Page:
– With the US and Russia reportedly close to agreeing a successor START deal, Gareth Evans and Yoriko Kawaguchi chart the next steps for a secure nuclear future. Details of their recently published report on nuclear non-proliferation and disarmament can be found here. Henry Kissinger, meanwhile highlights the importance of kick-starting progress on six-party talks with North Korea.
– Elsewhere, Nouriel Roubini reflects on “gold bubbles” and the need to beware the calls of “gold bugs”, given that the “recent rise in gold prices is only partially justified by fundamentals”. The FT’s Alphaville blog offers an alternate view.
– Catherine Ashton, the EU’s High Representative for Foreign Affairs and Security Policy, outlines her vision of a “quiet diplomacy” keenly focused on “getting results”. The BBC’s Europe Editor, Gavin Hewitt, assesses the upcoming challenges she is likely to face – whether a winter energy crisis, shaping a coherent EU policy towards the Middle East, or establishing the much-trumpeted EU diplomatic service. Charlemagne, meanwhile, argues that when it comes to European foreign policy there are simply “too many cooks”. Philip H. Gordon, US Assistant Secretary of State for European and Eurasian Affairs, offers his thoughts on what the post-Lisbon landscape is likely to mean for US-EU relations.
– Finally, Prospect presents 25 key public intellectuals that have helped us navigate the squalls of the financial crisis – Simon Johnson, Avinash Persaud, and Adair Turner make up the top 3. Niall Ferguson, meanwhile, offers his take on the most influential thinkers of the past now showing renewed relevance – Keynes, Polanyi, Kindleberger and Darwin, among others, have places on his list.
Last week’s G8 saw more rumblings of dissatisfaction from China about the US dollar’s continuing role as the world’s reserve currency: State Councillor Dai Bingguo said in a statement to the G8+5 that,
We should have a better system for reserve currency issuance and regulation, so that we can maintain relative stability of major reserve currencies’ exchange rates and promote a diversified and rational international reserve currency system.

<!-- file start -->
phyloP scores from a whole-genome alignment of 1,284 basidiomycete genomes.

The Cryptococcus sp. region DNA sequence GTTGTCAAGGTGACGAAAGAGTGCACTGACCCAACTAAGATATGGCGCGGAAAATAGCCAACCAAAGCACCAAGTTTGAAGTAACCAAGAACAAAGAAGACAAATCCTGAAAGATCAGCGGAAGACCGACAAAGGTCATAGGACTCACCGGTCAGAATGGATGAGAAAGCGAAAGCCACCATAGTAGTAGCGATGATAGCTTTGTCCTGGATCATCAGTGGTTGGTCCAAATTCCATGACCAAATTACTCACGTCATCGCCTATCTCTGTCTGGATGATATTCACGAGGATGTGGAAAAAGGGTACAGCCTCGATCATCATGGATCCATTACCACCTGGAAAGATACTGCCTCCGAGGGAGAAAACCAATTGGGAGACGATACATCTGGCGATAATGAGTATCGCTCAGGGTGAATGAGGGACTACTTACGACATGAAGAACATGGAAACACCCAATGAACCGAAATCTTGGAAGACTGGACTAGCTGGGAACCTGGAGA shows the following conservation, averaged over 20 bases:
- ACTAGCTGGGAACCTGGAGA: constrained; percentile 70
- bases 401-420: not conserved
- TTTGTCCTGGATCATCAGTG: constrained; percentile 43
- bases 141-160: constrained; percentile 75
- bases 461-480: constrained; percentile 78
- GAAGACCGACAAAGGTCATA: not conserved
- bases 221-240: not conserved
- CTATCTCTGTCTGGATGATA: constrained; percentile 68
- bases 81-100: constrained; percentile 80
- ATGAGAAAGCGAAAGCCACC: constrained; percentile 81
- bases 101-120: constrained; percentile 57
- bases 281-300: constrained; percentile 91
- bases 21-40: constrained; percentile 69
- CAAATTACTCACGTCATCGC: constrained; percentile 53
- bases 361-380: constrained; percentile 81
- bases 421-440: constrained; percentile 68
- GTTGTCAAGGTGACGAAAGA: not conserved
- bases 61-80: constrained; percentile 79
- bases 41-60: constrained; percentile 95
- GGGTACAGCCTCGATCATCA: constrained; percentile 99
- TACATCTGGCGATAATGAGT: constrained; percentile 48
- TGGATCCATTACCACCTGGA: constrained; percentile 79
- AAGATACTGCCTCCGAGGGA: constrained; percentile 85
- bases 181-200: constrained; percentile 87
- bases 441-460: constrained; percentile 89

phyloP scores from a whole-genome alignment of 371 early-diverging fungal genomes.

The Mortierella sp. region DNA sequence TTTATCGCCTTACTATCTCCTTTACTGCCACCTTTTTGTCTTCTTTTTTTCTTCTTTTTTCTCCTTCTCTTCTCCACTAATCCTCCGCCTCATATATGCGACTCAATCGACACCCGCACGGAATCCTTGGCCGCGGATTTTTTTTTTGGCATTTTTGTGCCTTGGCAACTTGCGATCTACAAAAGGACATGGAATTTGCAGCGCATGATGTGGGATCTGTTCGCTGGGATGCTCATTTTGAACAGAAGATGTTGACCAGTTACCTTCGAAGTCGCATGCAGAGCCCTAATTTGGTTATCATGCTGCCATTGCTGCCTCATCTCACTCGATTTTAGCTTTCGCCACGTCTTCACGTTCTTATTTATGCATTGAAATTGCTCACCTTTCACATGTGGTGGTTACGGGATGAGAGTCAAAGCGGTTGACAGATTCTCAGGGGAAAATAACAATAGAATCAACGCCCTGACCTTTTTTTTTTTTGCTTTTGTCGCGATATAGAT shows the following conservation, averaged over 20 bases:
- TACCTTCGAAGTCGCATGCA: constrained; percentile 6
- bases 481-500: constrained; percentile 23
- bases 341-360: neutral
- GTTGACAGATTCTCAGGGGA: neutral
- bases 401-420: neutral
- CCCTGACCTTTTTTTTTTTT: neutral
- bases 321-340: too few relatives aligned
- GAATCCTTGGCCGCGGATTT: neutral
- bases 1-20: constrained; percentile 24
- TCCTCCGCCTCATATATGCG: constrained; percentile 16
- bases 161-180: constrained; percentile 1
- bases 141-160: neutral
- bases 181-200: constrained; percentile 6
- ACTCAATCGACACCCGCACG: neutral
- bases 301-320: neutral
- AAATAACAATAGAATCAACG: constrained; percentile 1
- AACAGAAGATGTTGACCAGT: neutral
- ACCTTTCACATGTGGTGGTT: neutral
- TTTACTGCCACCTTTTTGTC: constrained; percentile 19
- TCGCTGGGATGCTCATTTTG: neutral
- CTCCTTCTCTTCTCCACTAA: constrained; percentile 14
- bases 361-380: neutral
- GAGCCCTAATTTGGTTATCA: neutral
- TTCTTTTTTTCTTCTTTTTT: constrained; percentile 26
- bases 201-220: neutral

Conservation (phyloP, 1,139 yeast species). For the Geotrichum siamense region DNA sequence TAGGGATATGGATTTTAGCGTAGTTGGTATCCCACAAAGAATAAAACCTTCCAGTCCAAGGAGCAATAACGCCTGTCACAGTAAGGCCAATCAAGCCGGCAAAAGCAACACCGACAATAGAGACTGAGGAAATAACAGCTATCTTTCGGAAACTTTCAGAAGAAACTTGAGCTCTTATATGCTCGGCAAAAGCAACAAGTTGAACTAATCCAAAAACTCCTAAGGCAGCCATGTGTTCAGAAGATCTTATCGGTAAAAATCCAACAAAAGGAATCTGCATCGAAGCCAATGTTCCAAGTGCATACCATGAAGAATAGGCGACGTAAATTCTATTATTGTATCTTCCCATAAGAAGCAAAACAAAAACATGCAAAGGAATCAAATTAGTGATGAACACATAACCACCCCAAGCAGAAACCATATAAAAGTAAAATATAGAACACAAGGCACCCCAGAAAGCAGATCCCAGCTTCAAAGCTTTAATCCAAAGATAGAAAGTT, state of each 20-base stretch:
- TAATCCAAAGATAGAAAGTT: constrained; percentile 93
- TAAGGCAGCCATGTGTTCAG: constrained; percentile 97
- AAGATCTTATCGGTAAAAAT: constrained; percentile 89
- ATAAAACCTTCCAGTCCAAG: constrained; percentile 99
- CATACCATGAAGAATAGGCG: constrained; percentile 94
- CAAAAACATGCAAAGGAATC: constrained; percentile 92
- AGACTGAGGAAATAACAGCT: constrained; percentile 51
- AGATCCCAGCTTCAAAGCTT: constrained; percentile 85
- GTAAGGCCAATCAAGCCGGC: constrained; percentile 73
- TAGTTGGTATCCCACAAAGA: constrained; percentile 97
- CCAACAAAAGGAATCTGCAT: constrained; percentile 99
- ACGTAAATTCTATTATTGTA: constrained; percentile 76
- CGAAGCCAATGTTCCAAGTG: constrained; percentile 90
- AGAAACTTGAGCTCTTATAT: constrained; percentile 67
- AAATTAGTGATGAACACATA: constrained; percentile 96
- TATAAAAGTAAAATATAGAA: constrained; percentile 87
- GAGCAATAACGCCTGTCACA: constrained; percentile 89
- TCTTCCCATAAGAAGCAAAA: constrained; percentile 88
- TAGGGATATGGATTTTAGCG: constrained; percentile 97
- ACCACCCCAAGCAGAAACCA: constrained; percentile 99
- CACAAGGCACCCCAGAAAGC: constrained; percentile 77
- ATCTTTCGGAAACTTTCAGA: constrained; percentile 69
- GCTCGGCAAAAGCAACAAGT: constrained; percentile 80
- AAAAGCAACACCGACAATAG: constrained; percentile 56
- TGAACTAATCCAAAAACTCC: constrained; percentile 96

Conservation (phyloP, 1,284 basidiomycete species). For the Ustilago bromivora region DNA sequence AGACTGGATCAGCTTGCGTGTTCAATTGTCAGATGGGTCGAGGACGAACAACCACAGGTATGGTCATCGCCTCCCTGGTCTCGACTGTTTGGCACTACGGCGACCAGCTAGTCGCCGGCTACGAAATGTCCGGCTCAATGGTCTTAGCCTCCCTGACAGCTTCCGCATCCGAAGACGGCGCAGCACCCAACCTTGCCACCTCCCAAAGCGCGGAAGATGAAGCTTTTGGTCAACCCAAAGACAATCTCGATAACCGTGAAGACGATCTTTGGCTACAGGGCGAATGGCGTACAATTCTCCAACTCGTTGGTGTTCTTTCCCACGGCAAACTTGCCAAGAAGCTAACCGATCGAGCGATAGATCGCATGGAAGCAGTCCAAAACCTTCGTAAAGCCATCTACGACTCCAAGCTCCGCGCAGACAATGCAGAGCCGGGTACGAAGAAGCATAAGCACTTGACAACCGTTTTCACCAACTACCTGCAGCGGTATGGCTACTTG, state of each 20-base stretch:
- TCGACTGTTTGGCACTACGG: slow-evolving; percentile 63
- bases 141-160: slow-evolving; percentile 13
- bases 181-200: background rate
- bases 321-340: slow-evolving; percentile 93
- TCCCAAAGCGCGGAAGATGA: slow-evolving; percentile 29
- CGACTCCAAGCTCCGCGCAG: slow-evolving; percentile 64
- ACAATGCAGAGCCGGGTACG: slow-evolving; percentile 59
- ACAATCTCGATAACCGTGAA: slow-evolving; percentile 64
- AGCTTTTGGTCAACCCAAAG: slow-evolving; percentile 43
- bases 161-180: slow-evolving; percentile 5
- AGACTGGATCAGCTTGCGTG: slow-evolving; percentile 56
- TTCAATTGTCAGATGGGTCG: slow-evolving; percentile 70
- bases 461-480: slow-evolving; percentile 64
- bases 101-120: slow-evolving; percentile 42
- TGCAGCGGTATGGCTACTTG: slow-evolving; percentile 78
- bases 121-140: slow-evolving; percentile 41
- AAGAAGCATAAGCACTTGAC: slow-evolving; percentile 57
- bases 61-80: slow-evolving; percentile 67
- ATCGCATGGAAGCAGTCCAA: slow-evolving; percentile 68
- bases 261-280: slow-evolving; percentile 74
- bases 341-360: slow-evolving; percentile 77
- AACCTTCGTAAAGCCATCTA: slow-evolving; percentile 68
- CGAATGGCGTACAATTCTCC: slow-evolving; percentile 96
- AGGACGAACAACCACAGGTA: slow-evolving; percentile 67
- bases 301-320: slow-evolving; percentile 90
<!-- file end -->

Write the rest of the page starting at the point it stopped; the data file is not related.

This is the latest in a series of such statements from China, building on Wen Jiabao saying he was “worried” about China’s stash of US T-bills in March, central bank governor Zhou Xiaochuan‘s essay on reform of the international monetary system a couple of weeks later, and then China’s $120bn contribution to an Asian emergency currency pool in May – potentially an important step towards an “Asian IMF”.
So if / when the dollar does lose its perch as the world’s reserve currency – something that isn’t likely to happen in the short term, admittedly – then what are the candidates to replace it? (more…)
The good stuff - Flickr User BullionVault
It’s well known that in times of crisis, people fall back on the certainties of old. Among these is that gold is a good investment, for gold always holds its value far better than, say, real estate. The current recession is no different. Back in October there was a brief media hullabaloo about people buying up gold in droves, forming queues outside bullion merchants.
Now we are seeing something totally new. Indeed, there is no end to human ingenuity. While Japan has long led the pack in eccentric vending machines (purportedly used underwear being the most famous among many products available), in Germany a bright spark named Thomas Geissler has hit upon just what’s needed in these trying times: gold bullion vending machines! I’m kicking myself for not having come up with that one. According to the FT:
For €30 airport shoppers could buy a 1g wafer of gold, with a larger 10g bar priced on Tuesday at €245 and gold coins also on sale.
When the Financial Times bought the cheapest product it was dispensed in an oblong metal box labelled “My Golden Treasure”, with a certificate of authenticity signed by Mr Geissler but no receipt and the wrong change. Mr Geissler said he hoped to have a more advanced prototype available this month.
Still, I suppose spending your money on gold from a vending machine has to be a better investment plan than that of the woman who saved $1 million in her mattress, only for it to be thrown out by her daughter.